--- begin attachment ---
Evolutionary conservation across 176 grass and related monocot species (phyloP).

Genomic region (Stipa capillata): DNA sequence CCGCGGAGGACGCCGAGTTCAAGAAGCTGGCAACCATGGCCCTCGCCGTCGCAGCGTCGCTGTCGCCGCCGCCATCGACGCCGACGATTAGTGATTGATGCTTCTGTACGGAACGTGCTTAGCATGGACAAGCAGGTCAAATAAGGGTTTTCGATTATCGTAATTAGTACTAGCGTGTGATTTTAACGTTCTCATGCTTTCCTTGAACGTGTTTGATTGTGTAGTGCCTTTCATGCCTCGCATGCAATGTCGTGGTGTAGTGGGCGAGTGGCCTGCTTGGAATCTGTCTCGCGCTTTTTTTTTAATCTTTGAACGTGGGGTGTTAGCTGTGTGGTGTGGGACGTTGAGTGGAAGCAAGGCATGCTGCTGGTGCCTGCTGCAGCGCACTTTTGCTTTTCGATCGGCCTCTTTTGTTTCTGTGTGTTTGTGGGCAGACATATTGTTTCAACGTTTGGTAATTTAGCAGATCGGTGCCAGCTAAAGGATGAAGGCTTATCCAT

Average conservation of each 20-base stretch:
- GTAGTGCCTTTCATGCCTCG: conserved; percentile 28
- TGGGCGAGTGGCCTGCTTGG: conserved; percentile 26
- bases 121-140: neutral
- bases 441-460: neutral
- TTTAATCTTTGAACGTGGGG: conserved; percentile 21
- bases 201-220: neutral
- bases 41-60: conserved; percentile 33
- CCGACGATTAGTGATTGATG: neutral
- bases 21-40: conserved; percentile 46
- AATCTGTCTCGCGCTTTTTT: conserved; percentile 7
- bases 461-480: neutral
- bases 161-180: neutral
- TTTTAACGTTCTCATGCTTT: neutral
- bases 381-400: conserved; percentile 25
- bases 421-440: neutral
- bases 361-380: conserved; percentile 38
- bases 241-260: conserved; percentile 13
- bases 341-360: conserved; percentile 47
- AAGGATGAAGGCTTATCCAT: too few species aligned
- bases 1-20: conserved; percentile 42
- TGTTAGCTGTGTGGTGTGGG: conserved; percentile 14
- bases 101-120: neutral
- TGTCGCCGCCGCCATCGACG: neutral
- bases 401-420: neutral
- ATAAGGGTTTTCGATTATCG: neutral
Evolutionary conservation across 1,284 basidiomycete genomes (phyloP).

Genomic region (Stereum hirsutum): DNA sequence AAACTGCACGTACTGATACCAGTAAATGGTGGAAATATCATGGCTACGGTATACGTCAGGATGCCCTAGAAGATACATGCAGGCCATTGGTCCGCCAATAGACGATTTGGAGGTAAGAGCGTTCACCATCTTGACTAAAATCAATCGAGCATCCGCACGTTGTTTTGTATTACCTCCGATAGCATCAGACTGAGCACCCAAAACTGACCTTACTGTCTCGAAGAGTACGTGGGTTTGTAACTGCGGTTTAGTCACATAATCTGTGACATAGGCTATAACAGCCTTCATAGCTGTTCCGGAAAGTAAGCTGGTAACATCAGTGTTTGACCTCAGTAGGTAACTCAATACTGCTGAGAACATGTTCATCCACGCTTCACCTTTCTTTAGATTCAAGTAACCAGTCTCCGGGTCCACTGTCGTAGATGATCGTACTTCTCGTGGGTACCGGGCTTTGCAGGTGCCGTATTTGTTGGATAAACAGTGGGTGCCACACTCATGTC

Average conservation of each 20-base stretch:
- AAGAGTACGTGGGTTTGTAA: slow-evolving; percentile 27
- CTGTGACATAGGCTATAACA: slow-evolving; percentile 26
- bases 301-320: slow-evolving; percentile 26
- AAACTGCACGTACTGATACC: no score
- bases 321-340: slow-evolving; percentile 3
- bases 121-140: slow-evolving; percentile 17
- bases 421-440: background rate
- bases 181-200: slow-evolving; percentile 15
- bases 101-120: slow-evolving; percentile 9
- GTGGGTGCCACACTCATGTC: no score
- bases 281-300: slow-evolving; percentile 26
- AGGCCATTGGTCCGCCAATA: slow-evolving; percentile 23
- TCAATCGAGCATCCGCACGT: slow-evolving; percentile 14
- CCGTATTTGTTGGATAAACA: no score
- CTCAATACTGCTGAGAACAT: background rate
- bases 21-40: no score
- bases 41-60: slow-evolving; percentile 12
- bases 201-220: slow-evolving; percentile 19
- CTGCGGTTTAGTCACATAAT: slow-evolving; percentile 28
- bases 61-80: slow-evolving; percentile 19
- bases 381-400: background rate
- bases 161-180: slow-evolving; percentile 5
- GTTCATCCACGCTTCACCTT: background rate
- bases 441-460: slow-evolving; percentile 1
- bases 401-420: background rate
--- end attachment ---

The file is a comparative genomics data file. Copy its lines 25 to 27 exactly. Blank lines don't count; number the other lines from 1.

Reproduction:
- bases 101-120: neutral
- TGTCGCCGCCGCCATCGACG: neutral
- bases 401-420: neutral